Book Club: The Inner Citadel, 6, The discipline of assent

Figs in Winter
6 min readJan 8, 2020

One might be forgiven for beginning to suspect that The Inner Citadel, Pierre Hadot’s classic study of Marcus Aurelius’ Meditations, is in fact a study of the philosophy of Epictetus. We have seen that chapter 5, for instance, is devoted to “the beautifully coherent Stoicism of Epictetus.” And we are now beginning to look at three chapters devoted respectively to Epictetus’ disciplines of assent (this post), desire (next post), and action (two posts down the road). Then again, other authors, for instance William Stephens, in his enlightening Marcus Aurelius: A Guide for the Perplexed, have remarked how Marcus’ philosophy is heavily influenced by the sage from Hierapolis. No matter, a better understanding of the three disciplines will do all of us some good, so let us proceed!

The discipline of assent trains us to make better judgments about things. Hadot defines it concisely in the following manner:

The discipline of assent consists essentially in refusing to accept within oneself all representations which are other than objective or adequate. (p. 101)

What are these “representations,” referred to in Greek as phantasia (which, interestingly, is the root of the English word phantasm, i.e., ghost)? Even though I have covered Stoic psychology 101 on this site, let us follow Hadot’s version of the theory. To begin with, we have sensation (Gr. aisthesis), a physiological process we share with other animals, and which generates images (phantasia) in the soul (i.e., in our minds). More specifically, the phantasia are produced in the ruling faculty of our mind, the hegemonikon.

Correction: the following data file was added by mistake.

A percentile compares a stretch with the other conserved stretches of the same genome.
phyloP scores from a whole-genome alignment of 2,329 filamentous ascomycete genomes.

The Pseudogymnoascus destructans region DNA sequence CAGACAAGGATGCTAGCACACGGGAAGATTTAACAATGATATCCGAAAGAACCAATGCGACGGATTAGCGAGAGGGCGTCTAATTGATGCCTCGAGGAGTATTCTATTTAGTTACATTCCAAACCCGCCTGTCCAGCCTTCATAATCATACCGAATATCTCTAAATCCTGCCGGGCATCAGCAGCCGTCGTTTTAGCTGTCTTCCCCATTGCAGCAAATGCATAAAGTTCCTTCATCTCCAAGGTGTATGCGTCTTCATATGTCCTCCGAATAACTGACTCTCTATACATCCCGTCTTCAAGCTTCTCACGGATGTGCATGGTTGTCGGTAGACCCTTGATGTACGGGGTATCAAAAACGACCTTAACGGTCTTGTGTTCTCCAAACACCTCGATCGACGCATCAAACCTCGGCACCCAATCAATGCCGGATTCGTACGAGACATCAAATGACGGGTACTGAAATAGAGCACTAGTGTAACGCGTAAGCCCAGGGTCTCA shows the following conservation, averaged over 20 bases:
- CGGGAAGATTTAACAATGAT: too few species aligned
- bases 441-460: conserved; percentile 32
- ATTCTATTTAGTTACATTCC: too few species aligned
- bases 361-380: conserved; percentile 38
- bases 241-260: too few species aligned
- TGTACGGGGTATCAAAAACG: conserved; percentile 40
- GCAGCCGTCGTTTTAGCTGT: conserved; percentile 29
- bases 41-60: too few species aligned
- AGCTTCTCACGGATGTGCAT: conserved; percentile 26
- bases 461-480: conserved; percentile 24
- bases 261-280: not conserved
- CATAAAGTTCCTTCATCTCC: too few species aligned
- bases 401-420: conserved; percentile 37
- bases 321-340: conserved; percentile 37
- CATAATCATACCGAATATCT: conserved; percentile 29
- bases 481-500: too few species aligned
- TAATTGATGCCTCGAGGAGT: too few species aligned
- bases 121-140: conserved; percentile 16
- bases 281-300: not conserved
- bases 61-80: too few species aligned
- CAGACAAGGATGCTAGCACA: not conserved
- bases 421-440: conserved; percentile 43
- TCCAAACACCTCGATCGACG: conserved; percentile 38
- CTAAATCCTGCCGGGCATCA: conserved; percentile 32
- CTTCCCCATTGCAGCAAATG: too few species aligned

The important bit here is that these images in our mind are accompanied by an inner discourse, or a pre-judgment. Like: chocolate cake (from sensation) + “chocolate cake is good!” (inner discourse) = pre-reflective desire for chocolate cake (representation). The notion, then, is that we can give or withhold assent to these representations, essentially by confirming or challenging the pre-reflective inner discourse. Like this: “no, chocolate cake is not good, because I’m diabetic.”

That’s why Marcus often reminds himself of the difference between the row image (which is emotionally neutral) and the judgment (which is not):

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